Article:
Would you find it strange if I told you as I fly back to the states that I feel like I’m leaving home and now heading to a foreign country? Because I think I would if roles were reversed. How could I not find it odd? The thing is I’ve had the same feeling that I was already home since I first boarded my flight on Korean Air bound for the Philippines.
They say home is where the heart is. I believe that to be true to the last word. And although I know it is time for me to return “home” once again, my heart is in Tacloban. It was there days before I first arrived. What I did not know then that I do now is that I was coming to find it, and meet it on its own terms. Sometimes you have to travel far to find what you had all along. Now that I have, I just hope I can bring it back with me.
At home in the states, my life is filled with many ordinary moments mixed in with a few of those that are inspired. It was the complete reverse during my trip to the Philippines. Extraordinary events happened regularly to the point that they became the ordinary occurrence. “Oh, you got an entire evac center water?” was on the same level as asking “How was your day, dear?” And that was an impressive thing to witness as it occurred day in and night out.
During my 9 days at Ground Zero, there was an energy, a passion, a “way” that I have never before experienced. The concepts of life and death are all too real there. One of the True Manila team members said that this devastation is worse than war. In war, there is collateral damage but people have the opportunity to leave. With Typhoon Yolanda, there was little warning, no real opportunity for people to exodus the islands.
Here there exists a sense of urgency and action to fulfill the demands that must be met. Deeds are done in the now because waiting may have detrimental consequences to the lives of the people around you. It’s not always to that serious of a degree but in some cases it very much is. And that, if nothing else along the way, changes you.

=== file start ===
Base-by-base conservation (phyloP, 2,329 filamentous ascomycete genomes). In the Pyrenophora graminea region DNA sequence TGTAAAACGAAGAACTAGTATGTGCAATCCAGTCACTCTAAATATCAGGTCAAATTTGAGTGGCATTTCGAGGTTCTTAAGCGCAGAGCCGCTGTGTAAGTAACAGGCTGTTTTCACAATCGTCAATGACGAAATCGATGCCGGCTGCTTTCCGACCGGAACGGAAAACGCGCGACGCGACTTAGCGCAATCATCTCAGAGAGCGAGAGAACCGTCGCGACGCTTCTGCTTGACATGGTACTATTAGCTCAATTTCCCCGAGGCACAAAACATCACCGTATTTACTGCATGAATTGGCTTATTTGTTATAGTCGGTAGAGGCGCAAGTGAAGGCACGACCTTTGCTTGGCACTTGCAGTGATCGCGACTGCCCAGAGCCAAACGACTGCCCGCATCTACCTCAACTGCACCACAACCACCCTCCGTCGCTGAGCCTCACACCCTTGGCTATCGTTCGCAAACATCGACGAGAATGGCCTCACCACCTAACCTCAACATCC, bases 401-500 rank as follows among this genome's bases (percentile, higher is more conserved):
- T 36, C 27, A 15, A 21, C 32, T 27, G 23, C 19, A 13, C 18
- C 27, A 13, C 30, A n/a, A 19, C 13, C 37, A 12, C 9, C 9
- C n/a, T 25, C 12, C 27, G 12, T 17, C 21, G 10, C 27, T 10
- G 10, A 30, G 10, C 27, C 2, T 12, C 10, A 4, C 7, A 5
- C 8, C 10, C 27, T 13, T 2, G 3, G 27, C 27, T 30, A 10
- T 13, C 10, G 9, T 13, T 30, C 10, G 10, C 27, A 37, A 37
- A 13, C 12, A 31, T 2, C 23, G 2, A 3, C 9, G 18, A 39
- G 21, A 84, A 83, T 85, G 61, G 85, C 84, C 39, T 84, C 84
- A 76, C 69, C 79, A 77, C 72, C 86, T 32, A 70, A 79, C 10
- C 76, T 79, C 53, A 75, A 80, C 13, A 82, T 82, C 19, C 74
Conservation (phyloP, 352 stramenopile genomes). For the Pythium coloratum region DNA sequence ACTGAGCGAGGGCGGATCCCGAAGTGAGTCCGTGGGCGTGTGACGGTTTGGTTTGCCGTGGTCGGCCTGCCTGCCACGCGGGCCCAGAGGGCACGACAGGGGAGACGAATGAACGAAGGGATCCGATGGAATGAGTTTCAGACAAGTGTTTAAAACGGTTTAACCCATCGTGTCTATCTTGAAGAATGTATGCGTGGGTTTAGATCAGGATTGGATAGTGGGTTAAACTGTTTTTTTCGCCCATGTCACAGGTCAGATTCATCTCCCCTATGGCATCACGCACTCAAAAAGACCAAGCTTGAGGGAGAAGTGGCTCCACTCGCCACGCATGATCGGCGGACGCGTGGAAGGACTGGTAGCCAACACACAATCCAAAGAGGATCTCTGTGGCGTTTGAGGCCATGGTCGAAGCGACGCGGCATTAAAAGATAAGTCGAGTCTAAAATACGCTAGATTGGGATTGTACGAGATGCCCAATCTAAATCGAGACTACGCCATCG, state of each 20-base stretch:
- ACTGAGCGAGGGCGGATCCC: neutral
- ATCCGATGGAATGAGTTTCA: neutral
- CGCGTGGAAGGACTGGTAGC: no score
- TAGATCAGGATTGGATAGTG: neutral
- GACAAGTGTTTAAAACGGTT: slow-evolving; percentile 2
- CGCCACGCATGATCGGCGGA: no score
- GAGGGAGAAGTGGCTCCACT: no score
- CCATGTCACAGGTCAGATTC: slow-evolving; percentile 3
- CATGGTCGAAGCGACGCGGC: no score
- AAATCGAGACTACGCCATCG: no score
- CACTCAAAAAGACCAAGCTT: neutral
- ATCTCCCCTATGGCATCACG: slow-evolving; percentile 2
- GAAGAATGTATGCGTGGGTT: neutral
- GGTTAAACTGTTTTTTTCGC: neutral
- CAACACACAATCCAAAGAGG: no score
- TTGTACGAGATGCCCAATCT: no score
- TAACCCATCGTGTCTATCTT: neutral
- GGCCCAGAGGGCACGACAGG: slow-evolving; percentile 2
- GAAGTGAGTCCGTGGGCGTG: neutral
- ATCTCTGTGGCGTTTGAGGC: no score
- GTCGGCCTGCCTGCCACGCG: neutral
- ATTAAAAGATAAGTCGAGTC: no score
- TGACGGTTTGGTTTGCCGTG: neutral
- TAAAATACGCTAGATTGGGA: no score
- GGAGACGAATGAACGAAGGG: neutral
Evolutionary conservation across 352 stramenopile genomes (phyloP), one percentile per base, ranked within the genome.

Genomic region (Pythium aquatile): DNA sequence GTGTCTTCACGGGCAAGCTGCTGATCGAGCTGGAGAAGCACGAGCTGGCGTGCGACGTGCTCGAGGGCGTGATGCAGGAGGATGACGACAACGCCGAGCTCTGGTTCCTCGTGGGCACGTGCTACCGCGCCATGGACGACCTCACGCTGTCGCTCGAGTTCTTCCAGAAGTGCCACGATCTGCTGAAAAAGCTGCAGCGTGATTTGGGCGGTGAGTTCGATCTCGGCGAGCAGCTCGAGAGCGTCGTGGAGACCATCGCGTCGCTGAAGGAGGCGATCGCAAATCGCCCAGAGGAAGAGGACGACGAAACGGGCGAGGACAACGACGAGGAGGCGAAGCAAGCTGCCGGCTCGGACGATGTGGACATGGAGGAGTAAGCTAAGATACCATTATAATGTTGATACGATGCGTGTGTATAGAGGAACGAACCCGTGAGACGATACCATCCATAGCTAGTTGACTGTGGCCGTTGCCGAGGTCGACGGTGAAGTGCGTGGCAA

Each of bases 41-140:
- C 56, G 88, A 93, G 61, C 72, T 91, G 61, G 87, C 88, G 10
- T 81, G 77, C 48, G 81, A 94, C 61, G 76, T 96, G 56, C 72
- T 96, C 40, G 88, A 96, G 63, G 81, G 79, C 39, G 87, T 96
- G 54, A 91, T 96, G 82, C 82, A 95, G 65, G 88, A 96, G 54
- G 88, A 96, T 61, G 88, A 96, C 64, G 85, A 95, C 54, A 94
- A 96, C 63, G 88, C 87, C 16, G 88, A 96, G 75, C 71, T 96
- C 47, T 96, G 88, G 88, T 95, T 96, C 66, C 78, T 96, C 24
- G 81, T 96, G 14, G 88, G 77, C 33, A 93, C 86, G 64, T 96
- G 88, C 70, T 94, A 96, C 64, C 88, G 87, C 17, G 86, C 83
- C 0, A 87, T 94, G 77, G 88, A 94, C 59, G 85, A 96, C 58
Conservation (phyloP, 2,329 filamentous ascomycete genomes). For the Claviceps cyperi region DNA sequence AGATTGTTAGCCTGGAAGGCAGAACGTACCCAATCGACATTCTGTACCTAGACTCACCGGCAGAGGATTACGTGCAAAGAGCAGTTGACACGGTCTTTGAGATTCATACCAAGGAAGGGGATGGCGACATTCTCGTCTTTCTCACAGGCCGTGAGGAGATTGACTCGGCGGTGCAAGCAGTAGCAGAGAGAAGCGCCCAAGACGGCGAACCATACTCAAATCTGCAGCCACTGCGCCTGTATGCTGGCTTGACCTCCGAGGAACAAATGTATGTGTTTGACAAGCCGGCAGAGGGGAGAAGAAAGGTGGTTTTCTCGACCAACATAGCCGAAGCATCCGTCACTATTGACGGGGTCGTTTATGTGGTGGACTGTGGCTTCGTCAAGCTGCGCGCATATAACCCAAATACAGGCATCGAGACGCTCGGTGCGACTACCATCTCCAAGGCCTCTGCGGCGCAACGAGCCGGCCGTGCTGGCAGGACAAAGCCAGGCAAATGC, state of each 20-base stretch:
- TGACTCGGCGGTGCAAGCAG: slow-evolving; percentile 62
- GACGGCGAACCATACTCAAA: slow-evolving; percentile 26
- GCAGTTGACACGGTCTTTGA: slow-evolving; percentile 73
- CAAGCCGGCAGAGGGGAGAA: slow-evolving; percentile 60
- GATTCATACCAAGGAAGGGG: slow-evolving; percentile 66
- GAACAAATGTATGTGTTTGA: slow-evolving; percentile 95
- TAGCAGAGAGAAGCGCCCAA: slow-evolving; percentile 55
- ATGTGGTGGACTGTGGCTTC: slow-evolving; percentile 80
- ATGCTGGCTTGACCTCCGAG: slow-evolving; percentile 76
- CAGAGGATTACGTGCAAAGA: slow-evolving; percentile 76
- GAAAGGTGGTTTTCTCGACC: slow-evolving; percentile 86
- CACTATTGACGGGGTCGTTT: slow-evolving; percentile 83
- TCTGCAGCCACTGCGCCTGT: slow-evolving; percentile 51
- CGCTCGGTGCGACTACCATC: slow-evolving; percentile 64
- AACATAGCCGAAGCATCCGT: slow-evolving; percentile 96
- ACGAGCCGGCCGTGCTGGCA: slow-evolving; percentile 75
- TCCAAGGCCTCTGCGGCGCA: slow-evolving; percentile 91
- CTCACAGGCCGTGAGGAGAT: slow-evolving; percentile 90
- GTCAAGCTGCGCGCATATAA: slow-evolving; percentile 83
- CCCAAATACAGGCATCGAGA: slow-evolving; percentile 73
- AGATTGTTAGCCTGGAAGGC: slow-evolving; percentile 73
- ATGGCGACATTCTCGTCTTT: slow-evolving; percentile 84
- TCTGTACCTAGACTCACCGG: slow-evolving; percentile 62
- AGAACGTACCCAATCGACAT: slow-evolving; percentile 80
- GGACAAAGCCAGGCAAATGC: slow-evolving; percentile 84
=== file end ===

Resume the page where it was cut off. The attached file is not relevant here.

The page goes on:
“Every day is probably amazing if you look in the right place,” said a good friend of mine. There’s no probably to it, pal. The days are filled with such experience that one sunrise to subsequent sunrise might as well be an entire lifetime. Thankfully I am reincarnated each day (usually by that damn rooster at 4am!) to begin anew. Each day is different in feel and nature. It requires me to be different, to rely on my skills, some of which I possess and others that are acquired on the go. My life has Mr. Miyagi prepared me well for this.
Another person commented that it must be like being a celebrity here. People smile, call out to you, ask you questions, vie for your attention. You have a choice what you do with that. I used it to try to make lives a little bit better.
I met people who were giving the best parts of themselves to the world and asking for nothing in return. If they happened to ask why I’m here doing “this,” it only took a few words before they understood, never needing for me to finish the first sentence. Many didn’t even have to ask. They all knew why. It was the same reason for us all. When you can look someone in the eye and understand them fully without saying a word, it is truly a beautiful thing.